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Zimbabwe Squatters Not Evicted

March 24, 2000

HARARE, Zimbabwe (AP) _ Police in Zimbabwe said Friday they cannot evict ex-guerrillas and other squatters illegally camped on white-owned farms without risking bloodshed.

In a statement to the High Court in Harare, Deputy Police Commissioner Godwin Matanga said land occupations were ``politically charged″ and ``ready to explode if not handled with great care and political astuteness.″

Matanga asked the court to revise its March 17 ruling, which ordered police to evict the squatters by March 21 or arrest them if they refused to leave the farms. Police did neither.

``Police are not prepared to undertake an intervention which in their view might risk some of the members of the (farmers) being killed,″ Matanga said in documents submitted to the High Court. ``As long as demonstrations remain peaceful, police should keep their distance.″

To date, the police have done just that, despite an eviction order granted by Judge Paddington Garwe in response to a complaint by the Commercial Farmers’ Union, which represents about 4,000 white farmers.

Since Feb. 19, veterans of the bush war that led to independence in 1980 and other squatters armed with spears, axes, clubs and guns have staked out claims on 731 white-owned farms, and set up camps on more than 400 of them.

Matanga argued that police should remain on hand _ but not intervene _ until a solution can found to the squatters’ protests about inequalities in land ownership.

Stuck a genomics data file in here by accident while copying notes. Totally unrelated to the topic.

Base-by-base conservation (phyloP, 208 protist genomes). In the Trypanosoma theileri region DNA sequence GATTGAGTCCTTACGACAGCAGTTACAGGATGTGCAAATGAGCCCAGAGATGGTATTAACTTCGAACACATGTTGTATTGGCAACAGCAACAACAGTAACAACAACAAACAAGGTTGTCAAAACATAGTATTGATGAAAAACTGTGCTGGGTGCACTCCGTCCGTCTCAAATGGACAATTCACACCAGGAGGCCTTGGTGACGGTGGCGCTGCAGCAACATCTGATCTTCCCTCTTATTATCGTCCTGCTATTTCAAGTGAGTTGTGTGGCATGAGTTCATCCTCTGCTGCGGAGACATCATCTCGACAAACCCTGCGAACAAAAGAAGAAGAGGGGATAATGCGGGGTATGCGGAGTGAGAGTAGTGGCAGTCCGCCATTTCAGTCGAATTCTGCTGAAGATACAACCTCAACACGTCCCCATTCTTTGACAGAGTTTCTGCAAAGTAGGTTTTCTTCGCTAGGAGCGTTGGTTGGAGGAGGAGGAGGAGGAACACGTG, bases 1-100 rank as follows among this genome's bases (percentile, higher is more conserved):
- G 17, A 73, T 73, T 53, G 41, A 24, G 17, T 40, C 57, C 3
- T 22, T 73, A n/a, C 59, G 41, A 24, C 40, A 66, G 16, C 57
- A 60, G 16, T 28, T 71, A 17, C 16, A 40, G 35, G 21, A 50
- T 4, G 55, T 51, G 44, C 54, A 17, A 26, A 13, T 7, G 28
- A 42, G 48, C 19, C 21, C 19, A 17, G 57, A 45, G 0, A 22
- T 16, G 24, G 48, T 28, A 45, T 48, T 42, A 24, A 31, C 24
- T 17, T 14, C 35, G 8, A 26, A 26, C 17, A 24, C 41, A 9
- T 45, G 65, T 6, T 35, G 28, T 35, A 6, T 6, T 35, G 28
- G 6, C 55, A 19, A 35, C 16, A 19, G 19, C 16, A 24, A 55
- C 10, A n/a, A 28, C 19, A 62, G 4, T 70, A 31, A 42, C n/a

Some 4,000 white farmers own about a third of the country’s productive land. About 1.5 million black families live on the rest.

The farmers’ group has called on the police to respect the judge’s order, and is reportedly preparing a request for a contempt-of-court order against President Robert Mugabe, top police officials and a leader of the squatters movement.

Farmers say the situation has already become violent.

Farmer Schalk Nel was charged with attempted murder after retaliating against squatters in scuffles near the northwestern farming center of Karoi on Thursday, said lawyer Alex Masterson.

Nel and his workers had fought off advancing squatters. No firearms were used.

The fight was one of several clashes in recent days where farm workers turned against squatters in an effort to protect their jobs, union leaders said. No serious injuries have been reported.

``Things have become very tense,″ said Terry Smit, another Karoi farmer. The squatters ``are rabid, they are screaming racial abuse.″

Mugabe’s popularity has slumped sharply as Zimbabwe suffers from its worst economic crisis since the country, formerly known as Rhodesia, gained independence from Britain in 1980.

Farmers say the ruling party is allowing squatters to remain on farms to garner support ahead of anticipated parliamentary elections.

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